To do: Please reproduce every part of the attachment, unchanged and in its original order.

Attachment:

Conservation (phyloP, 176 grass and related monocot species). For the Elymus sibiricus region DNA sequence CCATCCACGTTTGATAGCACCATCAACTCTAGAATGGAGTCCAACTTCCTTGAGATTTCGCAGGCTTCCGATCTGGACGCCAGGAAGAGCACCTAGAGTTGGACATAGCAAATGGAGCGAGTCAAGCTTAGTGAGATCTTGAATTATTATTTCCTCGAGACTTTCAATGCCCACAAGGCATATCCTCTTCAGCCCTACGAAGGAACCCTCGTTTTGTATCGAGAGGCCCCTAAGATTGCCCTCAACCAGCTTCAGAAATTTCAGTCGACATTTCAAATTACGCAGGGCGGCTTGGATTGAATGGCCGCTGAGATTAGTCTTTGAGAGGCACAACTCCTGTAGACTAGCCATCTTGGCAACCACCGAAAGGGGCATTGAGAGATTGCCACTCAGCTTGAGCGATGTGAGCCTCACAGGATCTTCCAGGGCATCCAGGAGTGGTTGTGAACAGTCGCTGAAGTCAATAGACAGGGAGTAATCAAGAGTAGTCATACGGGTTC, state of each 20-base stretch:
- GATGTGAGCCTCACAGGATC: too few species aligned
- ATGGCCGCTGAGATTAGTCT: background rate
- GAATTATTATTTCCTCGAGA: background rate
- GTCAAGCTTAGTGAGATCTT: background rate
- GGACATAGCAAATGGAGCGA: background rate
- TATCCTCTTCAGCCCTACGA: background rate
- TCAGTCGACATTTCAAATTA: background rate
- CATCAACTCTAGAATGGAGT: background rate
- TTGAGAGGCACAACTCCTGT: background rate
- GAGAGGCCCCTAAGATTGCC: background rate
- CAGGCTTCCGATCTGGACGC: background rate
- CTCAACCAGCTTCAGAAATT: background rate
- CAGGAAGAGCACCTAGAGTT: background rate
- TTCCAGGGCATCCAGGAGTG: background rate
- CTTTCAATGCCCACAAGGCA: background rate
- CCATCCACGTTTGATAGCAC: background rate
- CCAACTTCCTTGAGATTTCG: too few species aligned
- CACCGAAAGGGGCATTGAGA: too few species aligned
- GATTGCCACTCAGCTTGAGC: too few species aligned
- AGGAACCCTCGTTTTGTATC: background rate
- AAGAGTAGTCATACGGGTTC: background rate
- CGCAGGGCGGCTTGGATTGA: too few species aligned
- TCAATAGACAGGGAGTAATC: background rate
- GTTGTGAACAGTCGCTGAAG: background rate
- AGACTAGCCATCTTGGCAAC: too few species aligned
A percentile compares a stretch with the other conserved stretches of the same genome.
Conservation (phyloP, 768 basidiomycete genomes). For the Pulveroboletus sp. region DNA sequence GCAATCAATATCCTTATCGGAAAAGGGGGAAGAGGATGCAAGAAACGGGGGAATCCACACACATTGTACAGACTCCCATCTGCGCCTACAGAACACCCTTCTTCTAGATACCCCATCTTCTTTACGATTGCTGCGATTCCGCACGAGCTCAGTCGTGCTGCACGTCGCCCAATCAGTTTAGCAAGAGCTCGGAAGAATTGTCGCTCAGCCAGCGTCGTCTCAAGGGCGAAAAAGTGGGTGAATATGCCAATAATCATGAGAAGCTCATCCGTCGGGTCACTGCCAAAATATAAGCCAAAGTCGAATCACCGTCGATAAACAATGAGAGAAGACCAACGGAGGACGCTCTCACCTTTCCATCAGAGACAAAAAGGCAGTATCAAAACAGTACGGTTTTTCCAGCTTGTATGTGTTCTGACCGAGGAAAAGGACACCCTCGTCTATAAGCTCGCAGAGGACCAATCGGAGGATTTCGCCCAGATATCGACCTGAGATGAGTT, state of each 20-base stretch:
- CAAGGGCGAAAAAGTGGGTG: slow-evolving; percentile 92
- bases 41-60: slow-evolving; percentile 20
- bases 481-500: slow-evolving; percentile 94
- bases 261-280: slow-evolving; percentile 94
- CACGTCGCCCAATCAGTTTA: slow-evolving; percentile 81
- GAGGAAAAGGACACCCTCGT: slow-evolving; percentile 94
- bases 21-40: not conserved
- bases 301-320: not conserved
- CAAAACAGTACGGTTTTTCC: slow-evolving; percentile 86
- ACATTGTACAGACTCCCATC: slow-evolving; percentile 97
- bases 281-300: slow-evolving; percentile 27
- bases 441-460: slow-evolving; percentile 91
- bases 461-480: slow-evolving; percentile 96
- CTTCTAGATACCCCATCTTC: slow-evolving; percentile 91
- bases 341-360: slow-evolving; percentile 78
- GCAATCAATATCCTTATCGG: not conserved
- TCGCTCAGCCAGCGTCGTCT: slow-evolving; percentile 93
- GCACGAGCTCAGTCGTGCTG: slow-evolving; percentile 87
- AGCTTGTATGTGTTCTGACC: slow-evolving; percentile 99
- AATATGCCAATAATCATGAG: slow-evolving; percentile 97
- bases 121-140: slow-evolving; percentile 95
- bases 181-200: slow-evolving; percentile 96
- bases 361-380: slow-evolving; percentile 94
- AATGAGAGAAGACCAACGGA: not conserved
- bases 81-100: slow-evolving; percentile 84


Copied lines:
Conservation (phyloP, 176 grass and related monocot species). For the Elymus sibiricus region DNA sequence CCATCCACGTTTGATAGCACCATCAACTCTAGAATGGAGTCCAACTTCCTTGAGATTTCGCAGGCTTCCGATCTGGACGCCAGGAAGAGCACCTAGAGTTGGACATAGCAAATGGAGCGAGTCAAGCTTAGTGAGATCTTGAATTATTATTTCCTCGAGACTTTCAATGCCCACAAGGCATATCCTCTTCAGCCCTACGAAGGAACCCTCGTTTTGTATCGAGAGGCCCCTAAGATTGCCCTCAACCAGCTTCAGAAATTTCAGTCGACATTTCAAATTACGCAGGGCGGCTTGGATTGAATGGCCGCTGAGATTAGTCTTTGAGAGGCACAACTCCTGTAGACTAGCCATCTTGGCAACCACCGAAAGGGGCATTGAGAGATTGCCACTCAGCTTGAGCGATGTGAGCCTCACAGGATCTTCCAGGGCATCCAGGAGTGGTTGTGAACAGTCGCTGAAGTCAATAGACAGGGAGTAATCAAGAGTAGTCATACGGGTTC, state of each 20-base stretch:
- GATGTGAGCCTCACAGGATC: too few species aligned
- ATGGCCGCTGAGATTAGTCT: background rate
- GAATTATTATTTCCTCGAGA: background rate
- GTCAAGCTTAGTGAGATCTT: background rate
- GGACATAGCAAATGGAGCGA: background rate
- TATCCTCTTCAGCCCTACGA: background rate
- TCAGTCGACATTTCAAATTA: background rate
- CATCAACTCTAGAATGGAGT: background rate
- TTGAGAGGCACAACTCCTGT: background rate
- GAGAGGCCCCTAAGATTGCC: background rate
- CAGGCTTCCGATCTGGACGC: background rate
- CTCAACCAGCTTCAGAAATT: background rate
- CAGGAAGAGCACCTAGAGTT: background rate
- TTCCAGGGCATCCAGGAGTG: background rate
- CTTTCAATGCCCACAAGGCA: background rate
- CCATCCACGTTTGATAGCAC: background rate
- CCAACTTCCTTGAGATTTCG: too few species aligned
- CACCGAAAGGGGCATTGAGA: too few species aligned
- GATTGCCACTCAGCTTGAGC: too few species aligned
- AGGAACCCTCGTTTTGTATC: background rate
- AAGAGTAGTCATACGGGTTC: background rate
- CGCAGGGCGGCTTGGATTGA: too few species aligned
- TCAATAGACAGGGAGTAATC: background rate
- GTTGTGAACAGTCGCTGAAG: background rate
- AGACTAGCCATCTTGGCAAC: too few species aligned
A percentile compares a stretch with the other conserved stretches of the same genome.
Conservation (phyloP, 768 basidiomycete genomes). For the Pulveroboletus sp. region DNA sequence GCAATCAATATCCTTATCGGAAAAGGGGGAAGAGGATGCAAGAAACGGGGGAATCCACACACATTGTACAGACTCCCATCTGCGCCTACAGAACACCCTTCTTCTAGATACCCCATCTTCTTTACGATTGCTGCGATTCCGCACGAGCTCAGTCGTGCTGCACGTCGCCCAATCAGTTTAGCAAGAGCTCGGAAGAATTGTCGCTCAGCCAGCGTCGTCTCAAGGGCGAAAAAGTGGGTGAATATGCCAATAATCATGAGAAGCTCATCCGTCGGGTCACTGCCAAAATATAAGCCAAAGTCGAATCACCGTCGATAAACAATGAGAGAAGACCAACGGAGGACGCTCTCACCTTTCCATCAGAGACAAAAAGGCAGTATCAAAACAGTACGGTTTTTCCAGCTTGTATGTGTTCTGACCGAGGAAAAGGACACCCTCGTCTATAAGCTCGCAGAGGACCAATCGGAGGATTTCGCCCAGATATCGACCTGAGATGAGTT, state of each 20-base stretch:
- CAAGGGCGAAAAAGTGGGTG: slow-evolving; percentile 92
- bases 41-60: slow-evolving; percentile 20
- bases 481-500: slow-evolving; percentile 94
- bases 261-280: slow-evolving; percentile 94
- CACGTCGCCCAATCAGTTTA: slow-evolving; percentile 81
- GAGGAAAAGGACACCCTCGT: slow-evolving; percentile 94
- bases 21-40: not conserved
- bases 301-320: not conserved
- CAAAACAGTACGGTTTTTCC: slow-evolving; percentile 86
- ACATTGTACAGACTCCCATC: slow-evolving; percentile 97
- bases 281-300: slow-evolving; percentile 27
- bases 441-460: slow-evolving; percentile 91
- bases 461-480: slow-evolving; percentile 96
- CTTCTAGATACCCCATCTTC: slow-evolving; percentile 91
- bases 341-360: slow-evolving; percentile 78
- GCAATCAATATCCTTATCGG: not conserved
- TCGCTCAGCCAGCGTCGTCT: slow-evolving; percentile 93
- GCACGAGCTCAGTCGTGCTG: slow-evolving; percentile 87
- AGCTTGTATGTGTTCTGACC: slow-evolving; percentile 99
- AATATGCCAATAATCATGAG: slow-evolving; percentile 97
- bases 121-140: slow-evolving; percentile 95
- bases 181-200: slow-evolving; percentile 96
- bases 361-380: slow-evolving; percentile 94
- AATGAGAGAAGACCAACGGA: not conserved
- bases 81-100: slow-evolving; percentile 84